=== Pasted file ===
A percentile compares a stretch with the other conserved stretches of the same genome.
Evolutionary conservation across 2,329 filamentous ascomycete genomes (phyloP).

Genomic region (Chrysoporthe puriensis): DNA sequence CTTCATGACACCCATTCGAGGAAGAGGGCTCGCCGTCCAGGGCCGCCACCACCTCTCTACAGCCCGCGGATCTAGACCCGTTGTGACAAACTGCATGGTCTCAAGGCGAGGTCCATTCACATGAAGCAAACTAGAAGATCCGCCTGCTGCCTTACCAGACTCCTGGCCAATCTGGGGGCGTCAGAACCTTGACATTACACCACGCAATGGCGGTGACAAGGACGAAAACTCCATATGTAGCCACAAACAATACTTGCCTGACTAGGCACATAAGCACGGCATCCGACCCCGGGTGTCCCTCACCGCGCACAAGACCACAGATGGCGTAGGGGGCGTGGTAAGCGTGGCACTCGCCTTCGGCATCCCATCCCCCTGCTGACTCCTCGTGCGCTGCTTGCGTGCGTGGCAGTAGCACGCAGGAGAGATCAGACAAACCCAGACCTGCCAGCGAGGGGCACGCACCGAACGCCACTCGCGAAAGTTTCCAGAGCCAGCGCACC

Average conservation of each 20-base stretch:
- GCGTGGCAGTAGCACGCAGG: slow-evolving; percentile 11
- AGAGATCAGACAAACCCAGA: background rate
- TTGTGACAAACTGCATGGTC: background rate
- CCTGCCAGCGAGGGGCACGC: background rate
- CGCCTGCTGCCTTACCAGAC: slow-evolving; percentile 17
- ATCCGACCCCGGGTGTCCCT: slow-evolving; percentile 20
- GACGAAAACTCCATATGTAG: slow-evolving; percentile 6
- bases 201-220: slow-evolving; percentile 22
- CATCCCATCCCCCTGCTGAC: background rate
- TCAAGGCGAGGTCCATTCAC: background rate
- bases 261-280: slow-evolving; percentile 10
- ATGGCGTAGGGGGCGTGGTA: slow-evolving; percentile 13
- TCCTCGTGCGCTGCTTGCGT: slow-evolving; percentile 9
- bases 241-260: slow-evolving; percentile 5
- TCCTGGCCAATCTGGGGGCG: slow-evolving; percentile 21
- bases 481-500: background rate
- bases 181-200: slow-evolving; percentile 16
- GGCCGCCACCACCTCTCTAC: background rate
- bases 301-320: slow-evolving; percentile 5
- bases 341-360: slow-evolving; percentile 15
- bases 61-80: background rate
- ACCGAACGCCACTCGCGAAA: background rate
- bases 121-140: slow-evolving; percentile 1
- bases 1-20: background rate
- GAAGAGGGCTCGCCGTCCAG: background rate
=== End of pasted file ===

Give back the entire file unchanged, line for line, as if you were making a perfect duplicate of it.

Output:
A percentile compares a stretch with the other conserved stretches of the same genome.
Evolutionary conservation across 2,329 filamentous ascomycete genomes (phyloP).

Genomic region (Chrysoporthe puriensis): DNA sequence CTTCATGACACCCATTCGAGGAAGAGGGCTCGCCGTCCAGGGCCGCCACCACCTCTCTACAGCCCGCGGATCTAGACCCGTTGTGACAAACTGCATGGTCTCAAGGCGAGGTCCATTCACATGAAGCAAACTAGAAGATCCGCCTGCTGCCTTACCAGACTCCTGGCCAATCTGGGGGCGTCAGAACCTTGACATTACACCACGCAATGGCGGTGACAAGGACGAAAACTCCATATGTAGCCACAAACAATACTTGCCTGACTAGGCACATAAGCACGGCATCCGACCCCGGGTGTCCCTCACCGCGCACAAGACCACAGATGGCGTAGGGGGCGTGGTAAGCGTGGCACTCGCCTTCGGCATCCCATCCCCCTGCTGACTCCTCGTGCGCTGCTTGCGTGCGTGGCAGTAGCACGCAGGAGAGATCAGACAAACCCAGACCTGCCAGCGAGGGGCACGCACCGAACGCCACTCGCGAAAGTTTCCAGAGCCAGCGCACC

Average conservation of each 20-base stretch:
- GCGTGGCAGTAGCACGCAGG: slow-evolving; percentile 11
- AGAGATCAGACAAACCCAGA: background rate
- TTGTGACAAACTGCATGGTC: background rate
- CCTGCCAGCGAGGGGCACGC: background rate
- CGCCTGCTGCCTTACCAGAC: slow-evolving; percentile 17
- ATCCGACCCCGGGTGTCCCT: slow-evolving; percentile 20
- GACGAAAACTCCATATGTAG: slow-evolving; percentile 6
- bases 201-220: slow-evolving; percentile 22
- CATCCCATCCCCCTGCTGAC: background rate
- TCAAGGCGAGGTCCATTCAC: background rate
- bases 261-280: slow-evolving; percentile 10
- ATGGCGTAGGGGGCGTGGTA: slow-evolving; percentile 13
- TCCTCGTGCGCTGCTTGCGT: slow-evolving; percentile 9
- bases 241-260: slow-evolving; percentile 5
- TCCTGGCCAATCTGGGGGCG: slow-evolving; percentile 21
- bases 481-500: background rate
- bases 181-200: slow-evolving; percentile 16
- GGCCGCCACCACCTCTCTAC: background rate
- bases 301-320: slow-evolving; percentile 5
- bases 341-360: slow-evolving; percentile 15
- bases 61-80: background rate
- ACCGAACGCCACTCGCGAAA: background rate
- bases 121-140: slow-evolving; percentile 1
- bases 1-20: background rate
- GAAGAGGGCTCGCCGTCCAG: background rate